Sunday, July 15, 2007

Slow Focaccia

While in Tellaro for a stroll and photo-taking, we stopped for lunch at a trattoria specializing in fish. Of course, this being in the province of Liguria, focaccia was also on the table and darn good it was. I stopped in the kitchen at the end of the meal to compliment the baker, who was in the midst of preparing another round of the ubiquitous slab of bread. He held out the dough for me to touch. It was soft as slik and punchier than a marshmallow. The "secret" to a great focaccia? Let the dough rise for 5-6 hours, punch it down, and give another 5-6 hours. Even more if you like.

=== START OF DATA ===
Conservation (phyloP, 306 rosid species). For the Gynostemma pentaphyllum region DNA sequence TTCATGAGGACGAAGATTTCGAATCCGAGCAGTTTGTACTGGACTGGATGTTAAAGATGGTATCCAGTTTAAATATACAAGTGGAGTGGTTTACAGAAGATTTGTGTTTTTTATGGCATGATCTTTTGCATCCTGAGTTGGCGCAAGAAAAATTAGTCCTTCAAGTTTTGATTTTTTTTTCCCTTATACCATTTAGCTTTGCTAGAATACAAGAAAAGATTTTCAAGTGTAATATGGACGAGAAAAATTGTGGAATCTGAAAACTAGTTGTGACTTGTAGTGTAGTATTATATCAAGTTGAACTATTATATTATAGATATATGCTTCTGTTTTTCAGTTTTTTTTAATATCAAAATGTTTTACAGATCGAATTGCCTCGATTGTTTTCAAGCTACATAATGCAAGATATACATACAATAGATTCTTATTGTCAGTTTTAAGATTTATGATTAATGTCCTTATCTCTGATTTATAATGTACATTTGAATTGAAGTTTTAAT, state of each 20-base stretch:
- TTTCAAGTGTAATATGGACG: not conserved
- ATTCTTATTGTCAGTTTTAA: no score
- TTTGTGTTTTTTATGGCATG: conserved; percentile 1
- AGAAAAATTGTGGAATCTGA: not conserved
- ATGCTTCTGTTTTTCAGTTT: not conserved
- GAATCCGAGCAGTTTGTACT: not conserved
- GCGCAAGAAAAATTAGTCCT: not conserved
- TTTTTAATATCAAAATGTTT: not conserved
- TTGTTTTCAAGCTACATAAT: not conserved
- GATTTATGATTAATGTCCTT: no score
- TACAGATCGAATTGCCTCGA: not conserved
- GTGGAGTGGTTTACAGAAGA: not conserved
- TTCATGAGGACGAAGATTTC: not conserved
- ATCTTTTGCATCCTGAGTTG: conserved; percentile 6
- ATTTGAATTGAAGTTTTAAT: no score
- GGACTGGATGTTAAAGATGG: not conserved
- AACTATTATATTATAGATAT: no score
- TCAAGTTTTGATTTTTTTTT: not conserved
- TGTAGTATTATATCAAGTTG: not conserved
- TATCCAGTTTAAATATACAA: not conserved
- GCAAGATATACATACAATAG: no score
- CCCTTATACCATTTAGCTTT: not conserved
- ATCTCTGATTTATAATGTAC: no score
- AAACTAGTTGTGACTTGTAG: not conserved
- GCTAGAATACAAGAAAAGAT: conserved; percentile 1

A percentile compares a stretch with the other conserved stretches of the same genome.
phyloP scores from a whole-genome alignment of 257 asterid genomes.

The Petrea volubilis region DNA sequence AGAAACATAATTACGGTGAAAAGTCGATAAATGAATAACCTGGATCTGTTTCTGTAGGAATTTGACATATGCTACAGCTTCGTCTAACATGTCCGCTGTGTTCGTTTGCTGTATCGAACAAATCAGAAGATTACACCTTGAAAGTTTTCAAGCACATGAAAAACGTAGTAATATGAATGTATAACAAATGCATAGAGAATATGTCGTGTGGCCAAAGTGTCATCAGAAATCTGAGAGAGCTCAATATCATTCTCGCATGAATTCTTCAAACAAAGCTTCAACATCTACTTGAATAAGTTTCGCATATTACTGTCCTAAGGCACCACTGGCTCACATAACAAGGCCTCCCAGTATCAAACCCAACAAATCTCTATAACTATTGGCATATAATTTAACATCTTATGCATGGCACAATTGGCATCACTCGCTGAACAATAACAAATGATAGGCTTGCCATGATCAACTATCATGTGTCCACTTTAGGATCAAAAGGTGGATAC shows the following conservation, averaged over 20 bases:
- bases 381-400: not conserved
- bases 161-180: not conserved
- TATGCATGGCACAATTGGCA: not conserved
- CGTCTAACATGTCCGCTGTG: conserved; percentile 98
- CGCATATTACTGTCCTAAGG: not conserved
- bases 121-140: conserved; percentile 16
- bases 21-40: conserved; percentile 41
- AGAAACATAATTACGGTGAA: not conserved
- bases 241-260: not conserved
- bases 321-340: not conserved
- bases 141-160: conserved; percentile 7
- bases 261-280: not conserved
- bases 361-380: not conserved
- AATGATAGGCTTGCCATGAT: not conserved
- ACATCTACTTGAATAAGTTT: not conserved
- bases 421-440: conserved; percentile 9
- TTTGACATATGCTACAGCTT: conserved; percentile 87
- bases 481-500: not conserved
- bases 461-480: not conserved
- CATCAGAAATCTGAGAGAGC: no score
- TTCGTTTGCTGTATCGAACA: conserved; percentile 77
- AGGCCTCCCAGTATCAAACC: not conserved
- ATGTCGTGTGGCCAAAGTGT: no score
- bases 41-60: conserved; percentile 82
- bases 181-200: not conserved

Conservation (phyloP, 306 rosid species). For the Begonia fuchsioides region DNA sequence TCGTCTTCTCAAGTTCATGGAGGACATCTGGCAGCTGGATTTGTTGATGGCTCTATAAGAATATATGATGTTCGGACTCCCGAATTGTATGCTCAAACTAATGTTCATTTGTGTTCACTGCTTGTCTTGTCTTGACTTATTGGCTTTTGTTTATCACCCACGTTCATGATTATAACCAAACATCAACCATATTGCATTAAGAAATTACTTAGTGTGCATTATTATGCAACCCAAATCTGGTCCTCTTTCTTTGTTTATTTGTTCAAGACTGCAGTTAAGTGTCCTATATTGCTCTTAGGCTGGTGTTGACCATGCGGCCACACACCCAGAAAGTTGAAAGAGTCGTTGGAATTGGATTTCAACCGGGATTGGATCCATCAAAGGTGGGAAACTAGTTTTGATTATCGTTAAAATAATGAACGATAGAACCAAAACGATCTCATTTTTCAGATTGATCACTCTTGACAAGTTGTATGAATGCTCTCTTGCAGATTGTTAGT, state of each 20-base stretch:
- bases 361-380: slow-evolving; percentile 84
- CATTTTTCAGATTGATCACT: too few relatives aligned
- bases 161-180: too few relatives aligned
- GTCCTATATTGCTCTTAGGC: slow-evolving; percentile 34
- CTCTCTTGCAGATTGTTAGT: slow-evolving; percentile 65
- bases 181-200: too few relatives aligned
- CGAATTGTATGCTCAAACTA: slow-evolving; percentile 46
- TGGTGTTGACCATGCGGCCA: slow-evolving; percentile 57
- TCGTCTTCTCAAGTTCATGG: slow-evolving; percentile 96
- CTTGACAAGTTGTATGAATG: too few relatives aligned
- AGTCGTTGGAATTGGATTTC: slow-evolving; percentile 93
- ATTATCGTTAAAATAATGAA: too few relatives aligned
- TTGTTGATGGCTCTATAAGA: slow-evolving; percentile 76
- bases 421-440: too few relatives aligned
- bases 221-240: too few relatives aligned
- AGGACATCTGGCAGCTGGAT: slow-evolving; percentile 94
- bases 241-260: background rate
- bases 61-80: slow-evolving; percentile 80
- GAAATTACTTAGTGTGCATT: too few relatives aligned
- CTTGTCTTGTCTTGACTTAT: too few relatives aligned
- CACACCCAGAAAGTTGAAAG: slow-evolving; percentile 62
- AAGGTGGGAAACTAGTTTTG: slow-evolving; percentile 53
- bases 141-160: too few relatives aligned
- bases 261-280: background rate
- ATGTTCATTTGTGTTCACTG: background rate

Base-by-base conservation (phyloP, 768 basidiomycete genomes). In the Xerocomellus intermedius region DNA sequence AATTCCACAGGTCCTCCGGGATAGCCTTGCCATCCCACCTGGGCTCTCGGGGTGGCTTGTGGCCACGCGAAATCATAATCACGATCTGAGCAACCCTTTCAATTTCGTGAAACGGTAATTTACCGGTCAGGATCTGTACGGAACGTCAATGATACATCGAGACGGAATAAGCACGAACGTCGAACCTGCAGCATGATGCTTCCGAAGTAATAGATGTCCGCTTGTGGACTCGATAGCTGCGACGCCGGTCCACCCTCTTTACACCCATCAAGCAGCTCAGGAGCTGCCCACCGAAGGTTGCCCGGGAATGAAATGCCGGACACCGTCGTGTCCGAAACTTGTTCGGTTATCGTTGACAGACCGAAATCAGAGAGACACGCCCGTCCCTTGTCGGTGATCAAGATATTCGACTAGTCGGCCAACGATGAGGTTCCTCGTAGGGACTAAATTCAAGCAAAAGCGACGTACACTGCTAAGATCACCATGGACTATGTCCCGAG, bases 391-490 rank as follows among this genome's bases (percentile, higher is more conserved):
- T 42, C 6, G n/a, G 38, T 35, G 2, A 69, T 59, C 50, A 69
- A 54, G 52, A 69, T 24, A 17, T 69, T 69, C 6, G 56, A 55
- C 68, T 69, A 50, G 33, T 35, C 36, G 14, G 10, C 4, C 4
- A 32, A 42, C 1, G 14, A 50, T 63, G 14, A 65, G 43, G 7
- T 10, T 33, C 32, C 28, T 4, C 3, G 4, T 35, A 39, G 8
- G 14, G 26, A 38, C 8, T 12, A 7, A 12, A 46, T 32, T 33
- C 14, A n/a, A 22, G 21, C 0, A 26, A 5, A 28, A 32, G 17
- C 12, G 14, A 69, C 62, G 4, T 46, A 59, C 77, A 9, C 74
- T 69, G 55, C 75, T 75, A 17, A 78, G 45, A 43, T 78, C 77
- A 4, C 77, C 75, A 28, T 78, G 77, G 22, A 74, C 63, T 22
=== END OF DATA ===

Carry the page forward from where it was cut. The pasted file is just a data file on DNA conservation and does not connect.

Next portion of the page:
I asked the server at the convent where we were staying about their own foccacia. Same deal. Apparently no one in his right mind in Liguria goes by the standard instructions of a 1.5 hour rising time. They prepare it the day before baking it in a very hot oven, usually in the morning.

I can handle that. It's something worth the wait.

Saturday, July 07, 2007

Best Place to Live: Italy

For years my husband and I have fantasized about living an everyday life, not some "Under the Tuscan Sun" fantasy, in the city of Trent. Gorgeous, prosperous, progressive and creative, the city is a great blend of the best of Italian and Austrian cultures, with a wonderful cuisine and a beautiful setting at the foot of the Italian Alps.